What can a storyteller do to bring about a social change? Well, to start with, tell a worthwhile story. But is that really enough? Does bringing about an awareness towards a social problem really solve the problem?
We spoke to Nawneet Ranjan from Dharavi Diary to understand this.
Nawneet Ranjan, a filmmaker from the Academy of Art University, San Francisco, is using his means and medium to bring about a social change in the lives of the people of Dharavi, Asia’s largest slum community.
It all started with a story
Dharavi Diary is a slum innovation project which started with a short documentary film following the lives of people living and working in the recycling industry in Dharavi. “Storytelling is my passion and I’ve always wanted to use that to make a difference to the lives of people living on the fringes,” says Nawneet about his documentary, which has been screened at various film festivals across the world, creating awareness about the community, the people, their work (in the recycling industry) and their challenges.During the course of filming, Nawneet realized that to bring about a real paradigm shift, the entire exercise would have to be more meaningful to the community. With that in mind, he developed the idea of creating a ‘recycle design school‘ in Dharavi. “Dharavi is a thriving community of people from all over the country with unparalleled ideas and jugaad skills and they deserved a chance to participate more actively” says Nawneet, of the thought behind taking the initiative further than the film.
The women, who are used to segregating fabric from plastic and glass and reselling them, are now putting together products such as laptop bags, wallets, purses etc. with the help of volunteers – mostly product designers and design students. The products are sold on platforms such as itokari and etsy and Nawneet is in talks with people to expand the production and reach out to more retail networks.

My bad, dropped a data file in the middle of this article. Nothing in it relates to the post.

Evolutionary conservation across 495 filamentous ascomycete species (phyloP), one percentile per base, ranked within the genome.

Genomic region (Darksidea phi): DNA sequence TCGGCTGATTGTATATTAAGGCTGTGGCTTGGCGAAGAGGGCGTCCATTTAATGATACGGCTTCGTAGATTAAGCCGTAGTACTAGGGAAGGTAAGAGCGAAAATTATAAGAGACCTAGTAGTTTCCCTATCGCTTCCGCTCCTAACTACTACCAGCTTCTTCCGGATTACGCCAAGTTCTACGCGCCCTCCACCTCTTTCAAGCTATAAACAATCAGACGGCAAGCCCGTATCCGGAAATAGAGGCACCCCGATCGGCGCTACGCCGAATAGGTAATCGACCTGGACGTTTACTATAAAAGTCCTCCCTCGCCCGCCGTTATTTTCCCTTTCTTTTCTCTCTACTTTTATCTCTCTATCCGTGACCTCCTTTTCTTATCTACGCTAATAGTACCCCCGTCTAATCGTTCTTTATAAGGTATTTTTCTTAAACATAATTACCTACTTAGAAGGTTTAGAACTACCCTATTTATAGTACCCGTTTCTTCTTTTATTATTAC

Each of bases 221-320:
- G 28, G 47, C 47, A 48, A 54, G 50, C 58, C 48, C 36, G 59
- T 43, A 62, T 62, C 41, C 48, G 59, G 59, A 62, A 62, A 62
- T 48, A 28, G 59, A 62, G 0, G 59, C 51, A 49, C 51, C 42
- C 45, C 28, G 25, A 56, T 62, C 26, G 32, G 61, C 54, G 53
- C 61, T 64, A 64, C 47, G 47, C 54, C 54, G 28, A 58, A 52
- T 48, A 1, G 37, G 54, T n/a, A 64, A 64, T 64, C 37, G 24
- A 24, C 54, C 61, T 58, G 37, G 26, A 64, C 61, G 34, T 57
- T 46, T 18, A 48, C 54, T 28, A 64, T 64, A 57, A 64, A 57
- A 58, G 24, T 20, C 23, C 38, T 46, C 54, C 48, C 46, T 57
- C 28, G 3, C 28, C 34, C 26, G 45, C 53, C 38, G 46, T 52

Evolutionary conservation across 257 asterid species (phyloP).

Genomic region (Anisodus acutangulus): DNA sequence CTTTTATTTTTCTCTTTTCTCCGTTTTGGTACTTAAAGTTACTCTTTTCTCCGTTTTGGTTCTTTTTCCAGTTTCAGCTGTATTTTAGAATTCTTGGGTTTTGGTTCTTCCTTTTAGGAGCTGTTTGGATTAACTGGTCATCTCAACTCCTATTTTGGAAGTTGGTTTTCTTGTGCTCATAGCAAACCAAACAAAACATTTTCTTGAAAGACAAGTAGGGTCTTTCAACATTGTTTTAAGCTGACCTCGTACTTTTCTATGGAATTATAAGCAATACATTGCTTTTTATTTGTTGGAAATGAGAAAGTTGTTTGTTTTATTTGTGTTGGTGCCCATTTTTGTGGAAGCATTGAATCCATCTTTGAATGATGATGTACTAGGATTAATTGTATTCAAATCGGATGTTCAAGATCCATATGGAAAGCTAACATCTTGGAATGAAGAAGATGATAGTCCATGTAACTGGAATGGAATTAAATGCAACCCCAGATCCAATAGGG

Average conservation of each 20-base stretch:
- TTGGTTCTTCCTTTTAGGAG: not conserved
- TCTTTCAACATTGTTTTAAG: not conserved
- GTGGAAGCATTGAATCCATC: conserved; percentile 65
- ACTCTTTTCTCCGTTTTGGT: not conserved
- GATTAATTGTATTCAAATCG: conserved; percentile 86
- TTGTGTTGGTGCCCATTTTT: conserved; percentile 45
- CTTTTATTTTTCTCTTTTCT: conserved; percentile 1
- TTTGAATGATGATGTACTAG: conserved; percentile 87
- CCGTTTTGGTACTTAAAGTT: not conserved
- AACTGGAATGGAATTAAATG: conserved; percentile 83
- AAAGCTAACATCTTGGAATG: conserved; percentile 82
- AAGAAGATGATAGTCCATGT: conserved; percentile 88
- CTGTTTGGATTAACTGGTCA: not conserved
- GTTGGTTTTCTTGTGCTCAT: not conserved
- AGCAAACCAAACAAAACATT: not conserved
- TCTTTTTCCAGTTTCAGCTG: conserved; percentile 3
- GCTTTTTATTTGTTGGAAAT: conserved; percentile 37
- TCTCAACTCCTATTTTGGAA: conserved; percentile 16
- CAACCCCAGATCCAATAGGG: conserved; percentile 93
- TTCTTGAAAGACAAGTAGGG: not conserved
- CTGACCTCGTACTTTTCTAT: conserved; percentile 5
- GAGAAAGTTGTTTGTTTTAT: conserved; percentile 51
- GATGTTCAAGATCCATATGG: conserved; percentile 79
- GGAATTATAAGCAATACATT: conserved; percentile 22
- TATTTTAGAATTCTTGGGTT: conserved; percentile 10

It’s not just about employment
Nawneet’s idea is not just to create an employment opportunity, but a platform which gives people a chance to innovate. “There are many ideas in the community which have never been given a chance” says Nawneet, citing the example of a woman who ‘upcycled’ an old carton into the missing third arm of her ceiling fan. Accordingly to Nawneet, this kind of ‘design thinking’ is bringing about a huge change in the mindset and confidence of people involved with the project.
Nawneet also feels there is a huge gap between the Dharavi community and the rest of Mumbai which needs to be bridged. To further this objective, they have initiatives such as a ‘slum tour’ and they are also developing a game which will take people on a journey through the slum life, giving them tasks to use their imagination and resources to innovate like the community.
When the dreams are big, circumstances are often limiting. The initiative has so far been bootstrapped and is thriving on volunteers only. Nawneet and his team are currently working on fund raising proposals to local and international organizations. They have also made an attempt at crowdfunding, which Nawneet says wasn’t very successful. “Many women are interested in the workshops because they’ve seen a positive change in those who we’ve been working with us” says Nawneet, of the potential of penetration of the initiative in the community.
Besides the funds, Nawneet tells us that the biggest challenge is to keep the community engaged. “Women who come here are living day by day and they need to see at the end of each day how this works for them” says Nawneet.
Another challenge is the lack of empathy in India, towards innovation, recycle and social ventures. What doesn’t help is the large number of organizations making similar products to cater to the small group of people who care.
An initiative like Dharavi Diary is only as successful as the people who it is for. With over one million people packed into Dharavi, the potential to really make a change is tremendous, but take into account the limitations and challenges and you know, Nawneet has a long way to go.
We wish him all the best in his endeavor.